When you visit our website, we store cookies on your browser to collect information. The information collected might relate to you, your preferences or your device, and is mostly used to make the site work as you expect it to and to provide a more personalized web experience. However, you can choose not to allow certain types of cookies, which may impact your experience of the site and the services we are able to offer. Click on the different category headings to find out more and change our default settings according to your preference. You cannot opt-out of our First Party Strictly Necessary Cookies as they are deployed in order to ensure the proper functioning of our website (such as prompting the cookie banner and remembering your settings, to log into your account, to redirect you when you log out, etc.). For more information about the First and Third Party Cookies used please follow this link.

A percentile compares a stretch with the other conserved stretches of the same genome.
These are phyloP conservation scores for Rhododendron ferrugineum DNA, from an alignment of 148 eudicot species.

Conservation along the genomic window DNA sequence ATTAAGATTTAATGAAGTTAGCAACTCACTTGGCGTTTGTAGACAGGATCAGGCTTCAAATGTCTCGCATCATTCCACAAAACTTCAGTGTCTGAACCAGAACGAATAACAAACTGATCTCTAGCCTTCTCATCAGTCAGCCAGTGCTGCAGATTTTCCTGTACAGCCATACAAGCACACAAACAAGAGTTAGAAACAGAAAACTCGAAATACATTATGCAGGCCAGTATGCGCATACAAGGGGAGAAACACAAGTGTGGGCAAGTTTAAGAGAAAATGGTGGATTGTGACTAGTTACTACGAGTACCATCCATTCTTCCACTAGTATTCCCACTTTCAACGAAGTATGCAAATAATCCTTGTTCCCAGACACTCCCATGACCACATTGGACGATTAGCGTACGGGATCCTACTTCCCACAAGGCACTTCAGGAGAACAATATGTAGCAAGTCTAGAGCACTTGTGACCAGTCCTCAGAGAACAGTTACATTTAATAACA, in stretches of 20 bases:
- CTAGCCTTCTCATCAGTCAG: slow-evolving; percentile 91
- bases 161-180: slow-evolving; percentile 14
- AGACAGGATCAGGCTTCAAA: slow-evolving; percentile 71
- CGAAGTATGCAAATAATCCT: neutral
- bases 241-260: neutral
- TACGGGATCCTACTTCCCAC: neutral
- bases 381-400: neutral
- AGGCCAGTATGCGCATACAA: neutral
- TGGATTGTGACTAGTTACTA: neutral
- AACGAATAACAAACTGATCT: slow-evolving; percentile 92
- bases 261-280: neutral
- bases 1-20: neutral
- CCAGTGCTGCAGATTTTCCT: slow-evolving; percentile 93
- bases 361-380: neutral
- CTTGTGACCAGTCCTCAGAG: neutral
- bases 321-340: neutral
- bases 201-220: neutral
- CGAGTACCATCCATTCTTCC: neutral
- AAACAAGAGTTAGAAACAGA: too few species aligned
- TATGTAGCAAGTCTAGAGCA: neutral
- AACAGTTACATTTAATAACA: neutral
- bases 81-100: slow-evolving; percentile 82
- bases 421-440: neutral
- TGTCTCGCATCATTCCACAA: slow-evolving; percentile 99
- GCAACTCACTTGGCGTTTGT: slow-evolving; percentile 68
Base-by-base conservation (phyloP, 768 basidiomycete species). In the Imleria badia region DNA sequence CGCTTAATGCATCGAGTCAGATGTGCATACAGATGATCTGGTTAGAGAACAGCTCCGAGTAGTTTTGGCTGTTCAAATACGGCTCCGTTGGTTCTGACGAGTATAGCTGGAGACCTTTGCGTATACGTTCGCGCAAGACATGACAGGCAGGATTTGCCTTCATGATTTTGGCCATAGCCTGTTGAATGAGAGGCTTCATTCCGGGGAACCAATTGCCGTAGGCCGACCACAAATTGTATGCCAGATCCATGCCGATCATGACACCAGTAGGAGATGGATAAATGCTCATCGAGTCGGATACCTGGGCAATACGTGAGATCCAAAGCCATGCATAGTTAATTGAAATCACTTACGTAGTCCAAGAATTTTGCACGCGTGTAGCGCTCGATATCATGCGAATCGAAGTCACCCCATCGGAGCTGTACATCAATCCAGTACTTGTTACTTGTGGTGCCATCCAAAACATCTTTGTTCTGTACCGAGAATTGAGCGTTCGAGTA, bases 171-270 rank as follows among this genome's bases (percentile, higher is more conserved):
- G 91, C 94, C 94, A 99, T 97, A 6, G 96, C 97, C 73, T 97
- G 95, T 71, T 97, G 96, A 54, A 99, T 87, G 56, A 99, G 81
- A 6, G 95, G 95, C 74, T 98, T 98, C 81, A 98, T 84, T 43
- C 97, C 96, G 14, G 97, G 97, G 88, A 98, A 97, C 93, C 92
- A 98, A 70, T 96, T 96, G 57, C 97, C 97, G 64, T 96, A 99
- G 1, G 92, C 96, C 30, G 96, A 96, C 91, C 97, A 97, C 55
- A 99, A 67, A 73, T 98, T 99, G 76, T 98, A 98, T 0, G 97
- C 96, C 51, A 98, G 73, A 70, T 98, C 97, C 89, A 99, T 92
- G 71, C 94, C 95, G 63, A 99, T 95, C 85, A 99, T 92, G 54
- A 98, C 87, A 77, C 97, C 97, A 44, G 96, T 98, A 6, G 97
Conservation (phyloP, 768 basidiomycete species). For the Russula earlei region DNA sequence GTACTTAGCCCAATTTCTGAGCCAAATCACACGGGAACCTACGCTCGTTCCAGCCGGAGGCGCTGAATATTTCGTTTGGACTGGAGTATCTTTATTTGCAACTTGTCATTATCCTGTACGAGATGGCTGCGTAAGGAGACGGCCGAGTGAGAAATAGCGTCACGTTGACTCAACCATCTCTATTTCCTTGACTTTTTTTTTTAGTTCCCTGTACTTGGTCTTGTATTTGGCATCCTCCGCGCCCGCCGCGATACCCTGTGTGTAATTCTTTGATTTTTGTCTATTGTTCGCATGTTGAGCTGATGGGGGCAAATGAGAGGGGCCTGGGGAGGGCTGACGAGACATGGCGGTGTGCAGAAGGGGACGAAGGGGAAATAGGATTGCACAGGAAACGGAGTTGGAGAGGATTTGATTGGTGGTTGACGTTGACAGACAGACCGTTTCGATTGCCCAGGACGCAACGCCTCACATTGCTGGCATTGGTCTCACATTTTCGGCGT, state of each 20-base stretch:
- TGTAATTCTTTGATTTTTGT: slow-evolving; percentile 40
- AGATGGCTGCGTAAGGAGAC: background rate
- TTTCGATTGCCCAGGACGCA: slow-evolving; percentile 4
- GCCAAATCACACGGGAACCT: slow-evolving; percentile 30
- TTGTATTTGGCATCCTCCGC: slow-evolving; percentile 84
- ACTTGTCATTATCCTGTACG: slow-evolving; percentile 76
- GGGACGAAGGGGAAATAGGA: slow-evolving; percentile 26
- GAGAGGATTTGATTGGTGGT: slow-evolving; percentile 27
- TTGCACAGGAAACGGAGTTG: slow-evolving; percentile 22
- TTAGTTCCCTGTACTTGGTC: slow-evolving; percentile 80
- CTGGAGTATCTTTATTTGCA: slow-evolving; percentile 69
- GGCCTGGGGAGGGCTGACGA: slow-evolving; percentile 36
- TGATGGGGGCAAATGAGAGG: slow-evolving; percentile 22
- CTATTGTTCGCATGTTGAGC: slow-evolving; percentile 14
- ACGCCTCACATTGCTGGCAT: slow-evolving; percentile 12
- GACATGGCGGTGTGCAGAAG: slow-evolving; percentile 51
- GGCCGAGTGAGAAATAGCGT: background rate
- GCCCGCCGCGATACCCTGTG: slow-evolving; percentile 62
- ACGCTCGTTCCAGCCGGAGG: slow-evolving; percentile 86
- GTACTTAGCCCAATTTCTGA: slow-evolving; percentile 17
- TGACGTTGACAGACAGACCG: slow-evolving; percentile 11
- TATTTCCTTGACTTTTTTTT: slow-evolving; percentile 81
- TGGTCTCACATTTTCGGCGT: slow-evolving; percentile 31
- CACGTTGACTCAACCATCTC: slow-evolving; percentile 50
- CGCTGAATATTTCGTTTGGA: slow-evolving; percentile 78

Allow All Cookies

Manage Consent Preferences

Strictly Necessary Cookies - Always Active

We do not allow you to opt-out of our certain cookies, as they are necessary to ensure the proper functioning of our website (such as prompting our cookie banner and remembering your privacy choices) and/or to monitor site performance. These cookies are not used in a way that constitutes a “sale” of your data under the CCPA. You can set your browser to block or alert you about these cookies, but some parts of the site will not work as intended if you do so. You can usually find these settings in the Options or Preferences menu of your browser. Visit www.allaboutcookies.org to learn more.

Sale of Personal Data, Targeting & Social Media Cookies